December 04, 2015 | The Rev. Dr. Scott Stoner
Light One Candle
Have you ever had the experience of the electricity going out at night, leaving you suddenly alone in the dark? It happened to me just a few months ago and because all of the street lights outside of our house had also lost power, I found myself alone in the kitchen, barely able to see my hand in front of my face. I would like to think I am not afraid of being alone in the dark, but that night proved me wrong.
Fortunately, I was able to feel around and find a book of matches in a drawer and a candle that we keep on the kitchen table. I lit the candle as quickly as I could and was amazed at what a relief I felt. It is incredible how bright the light of one candle is in a totally dark room. I found that I could easily find my way around the house with this single candle, allowing me to find other candles to light. My fear of the dark was extinguished with the help of the candles, and I was able to patiently wait until the power returned a few hours later.
This story came back to me today for two reasons. The first is because for those of us who are Christians, we have just this week begun to observe the season of Advent. The season of Advent is a time of preparation for the celebration of Christmas and one of its primary symbols is a candle. Each night this week my wife and I have lit a candle and taken a few minutes to sit in quiet reflection about the true spiritual meaning of this time of year. The candle we have lit each night is the same candle on our kitchen table that became my beacon of hope in the midst of the darkness a few months ago, when the power went out.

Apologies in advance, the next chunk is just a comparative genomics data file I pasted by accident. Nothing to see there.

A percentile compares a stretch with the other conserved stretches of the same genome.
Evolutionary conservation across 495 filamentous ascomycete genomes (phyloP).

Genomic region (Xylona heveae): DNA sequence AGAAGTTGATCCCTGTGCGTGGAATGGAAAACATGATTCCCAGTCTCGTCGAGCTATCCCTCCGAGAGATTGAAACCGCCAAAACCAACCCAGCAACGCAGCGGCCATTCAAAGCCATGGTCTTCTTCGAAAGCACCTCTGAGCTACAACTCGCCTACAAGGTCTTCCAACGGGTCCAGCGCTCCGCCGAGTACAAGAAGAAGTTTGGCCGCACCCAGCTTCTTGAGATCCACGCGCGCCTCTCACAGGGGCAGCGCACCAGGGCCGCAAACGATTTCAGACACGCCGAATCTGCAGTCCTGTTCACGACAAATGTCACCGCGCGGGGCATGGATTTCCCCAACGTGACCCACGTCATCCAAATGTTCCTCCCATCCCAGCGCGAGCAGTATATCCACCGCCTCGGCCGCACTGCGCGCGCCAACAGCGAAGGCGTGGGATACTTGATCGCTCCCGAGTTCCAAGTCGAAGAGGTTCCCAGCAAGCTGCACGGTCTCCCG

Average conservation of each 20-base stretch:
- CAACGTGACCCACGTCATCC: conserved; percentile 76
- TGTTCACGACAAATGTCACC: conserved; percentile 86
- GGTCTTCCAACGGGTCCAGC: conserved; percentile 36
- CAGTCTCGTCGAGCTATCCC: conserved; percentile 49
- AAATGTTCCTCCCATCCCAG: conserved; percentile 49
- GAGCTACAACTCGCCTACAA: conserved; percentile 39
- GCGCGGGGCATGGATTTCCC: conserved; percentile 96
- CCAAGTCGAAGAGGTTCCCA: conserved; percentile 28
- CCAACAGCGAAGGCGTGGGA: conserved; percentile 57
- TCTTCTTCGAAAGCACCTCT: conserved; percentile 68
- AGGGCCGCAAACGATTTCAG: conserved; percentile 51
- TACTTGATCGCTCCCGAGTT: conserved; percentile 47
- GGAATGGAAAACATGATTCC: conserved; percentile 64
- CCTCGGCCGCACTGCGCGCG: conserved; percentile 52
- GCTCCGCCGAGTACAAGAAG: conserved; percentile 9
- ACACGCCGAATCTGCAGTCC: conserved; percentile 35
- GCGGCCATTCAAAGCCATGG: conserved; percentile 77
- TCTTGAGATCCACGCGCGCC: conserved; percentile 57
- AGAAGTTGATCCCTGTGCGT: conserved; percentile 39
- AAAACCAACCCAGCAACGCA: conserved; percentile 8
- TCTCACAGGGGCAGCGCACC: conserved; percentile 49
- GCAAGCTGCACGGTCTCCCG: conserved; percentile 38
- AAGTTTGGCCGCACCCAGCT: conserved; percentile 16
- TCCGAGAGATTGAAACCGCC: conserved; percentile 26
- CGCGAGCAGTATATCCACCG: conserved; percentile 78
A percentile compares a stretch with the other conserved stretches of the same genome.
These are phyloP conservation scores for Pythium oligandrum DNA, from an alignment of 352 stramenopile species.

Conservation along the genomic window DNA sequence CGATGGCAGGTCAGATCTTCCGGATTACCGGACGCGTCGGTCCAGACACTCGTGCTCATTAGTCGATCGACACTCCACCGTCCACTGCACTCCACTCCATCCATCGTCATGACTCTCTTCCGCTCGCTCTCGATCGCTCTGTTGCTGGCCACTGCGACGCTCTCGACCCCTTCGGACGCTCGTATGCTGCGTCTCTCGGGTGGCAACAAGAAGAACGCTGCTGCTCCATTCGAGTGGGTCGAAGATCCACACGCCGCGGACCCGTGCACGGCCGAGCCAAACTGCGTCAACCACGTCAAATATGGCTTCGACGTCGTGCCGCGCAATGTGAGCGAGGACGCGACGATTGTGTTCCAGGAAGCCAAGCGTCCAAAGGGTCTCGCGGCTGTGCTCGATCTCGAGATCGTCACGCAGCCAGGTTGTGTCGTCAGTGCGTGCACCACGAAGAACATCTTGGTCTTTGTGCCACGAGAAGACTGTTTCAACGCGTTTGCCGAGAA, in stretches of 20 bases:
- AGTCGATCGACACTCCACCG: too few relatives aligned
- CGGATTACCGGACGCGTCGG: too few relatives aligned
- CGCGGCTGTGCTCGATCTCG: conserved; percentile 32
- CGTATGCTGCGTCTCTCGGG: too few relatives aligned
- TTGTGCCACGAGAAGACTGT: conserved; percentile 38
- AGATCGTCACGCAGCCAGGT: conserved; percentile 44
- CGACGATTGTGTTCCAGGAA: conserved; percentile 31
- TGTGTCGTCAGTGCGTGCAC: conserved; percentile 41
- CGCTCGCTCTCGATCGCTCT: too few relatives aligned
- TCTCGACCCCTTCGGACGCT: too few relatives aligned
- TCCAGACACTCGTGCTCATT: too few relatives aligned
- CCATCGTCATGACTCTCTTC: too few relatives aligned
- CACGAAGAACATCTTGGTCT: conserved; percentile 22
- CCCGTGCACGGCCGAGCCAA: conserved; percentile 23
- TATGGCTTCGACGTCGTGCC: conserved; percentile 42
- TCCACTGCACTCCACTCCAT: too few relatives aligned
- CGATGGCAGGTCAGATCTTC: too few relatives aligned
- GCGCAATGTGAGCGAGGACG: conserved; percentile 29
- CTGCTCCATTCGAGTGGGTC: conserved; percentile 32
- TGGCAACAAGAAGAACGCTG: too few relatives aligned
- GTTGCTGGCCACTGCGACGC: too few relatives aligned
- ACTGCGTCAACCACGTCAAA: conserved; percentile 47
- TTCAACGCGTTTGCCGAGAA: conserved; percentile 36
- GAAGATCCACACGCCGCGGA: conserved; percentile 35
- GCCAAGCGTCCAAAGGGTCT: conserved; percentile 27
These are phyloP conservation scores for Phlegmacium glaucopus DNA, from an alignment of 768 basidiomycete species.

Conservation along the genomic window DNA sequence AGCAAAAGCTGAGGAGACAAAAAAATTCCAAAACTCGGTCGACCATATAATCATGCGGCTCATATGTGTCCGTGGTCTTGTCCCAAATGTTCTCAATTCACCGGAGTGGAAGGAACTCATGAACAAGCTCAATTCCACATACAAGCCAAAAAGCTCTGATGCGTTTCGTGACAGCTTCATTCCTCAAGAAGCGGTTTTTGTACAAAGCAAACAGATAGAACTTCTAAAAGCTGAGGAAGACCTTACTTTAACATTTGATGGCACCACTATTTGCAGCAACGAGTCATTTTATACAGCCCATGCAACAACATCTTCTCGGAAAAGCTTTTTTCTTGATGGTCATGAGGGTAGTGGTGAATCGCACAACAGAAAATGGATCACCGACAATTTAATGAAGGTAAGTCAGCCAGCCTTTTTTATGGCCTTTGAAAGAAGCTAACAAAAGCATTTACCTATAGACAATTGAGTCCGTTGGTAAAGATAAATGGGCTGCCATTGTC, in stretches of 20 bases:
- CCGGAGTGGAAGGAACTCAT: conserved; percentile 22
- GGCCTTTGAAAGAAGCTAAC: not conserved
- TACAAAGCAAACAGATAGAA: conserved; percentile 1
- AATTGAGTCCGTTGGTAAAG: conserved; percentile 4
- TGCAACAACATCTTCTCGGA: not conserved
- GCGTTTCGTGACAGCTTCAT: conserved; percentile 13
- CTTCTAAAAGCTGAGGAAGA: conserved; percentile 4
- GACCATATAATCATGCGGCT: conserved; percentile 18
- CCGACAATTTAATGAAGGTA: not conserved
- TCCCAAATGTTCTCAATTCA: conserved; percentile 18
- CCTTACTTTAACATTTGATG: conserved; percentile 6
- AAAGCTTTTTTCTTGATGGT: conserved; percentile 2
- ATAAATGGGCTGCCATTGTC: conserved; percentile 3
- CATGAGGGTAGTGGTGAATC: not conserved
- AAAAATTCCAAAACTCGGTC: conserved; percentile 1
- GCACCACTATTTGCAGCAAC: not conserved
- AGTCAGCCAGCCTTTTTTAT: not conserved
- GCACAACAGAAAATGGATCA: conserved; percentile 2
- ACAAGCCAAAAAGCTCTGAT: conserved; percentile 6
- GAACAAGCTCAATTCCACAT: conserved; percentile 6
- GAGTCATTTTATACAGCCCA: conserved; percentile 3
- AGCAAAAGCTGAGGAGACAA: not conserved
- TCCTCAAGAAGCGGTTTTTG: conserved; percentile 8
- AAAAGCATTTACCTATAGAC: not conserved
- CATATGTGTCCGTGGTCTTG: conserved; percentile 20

The second reason that I remembered my experience in the midst of the power outage was because of the unspeakable darkness of violence that has erupted in our world again these last few days. I find myself now, as I did in my kitchen a few months ago, afraid and feeling overwhelmed by the darkness. At first I'm not sure where to turn or what to do. But then I remember the difference that lighting a single candle made in the midst of such darkness and it inspires me to light candles again . For me now, lighting one candle means doing something kind and loving for someone else, some act of service to another that will bring a small amount of light in to their world and thus, little by little, brightening our world as a whole.
It has been said that, "It is better to light one candle than to curse the darkness." I know that to be ultimately true, but I have to admit that at times I still struggle not get stuck wringing my hands and cursing the darkness. I firmly believe there is much that needs to be done by all of us, both socially and politically, to address the darkness of violence in our culture. There is much that needs to be changed--within our homes, our communities, and within our hearts. Working for change is another way of being a force for good, a light of hope for our world.
Darkness is real. It is powerful. However, the power of love is still greater. If, during this dark time in our world, you need a reminder of this powerful and hopeful truth, turn off all the lights in your home tonight and light a single candle. And as you do, take a few minutes to reflect on what you can do next to make a positive difference in the darkness around us. How can you light a candle of love and hope?
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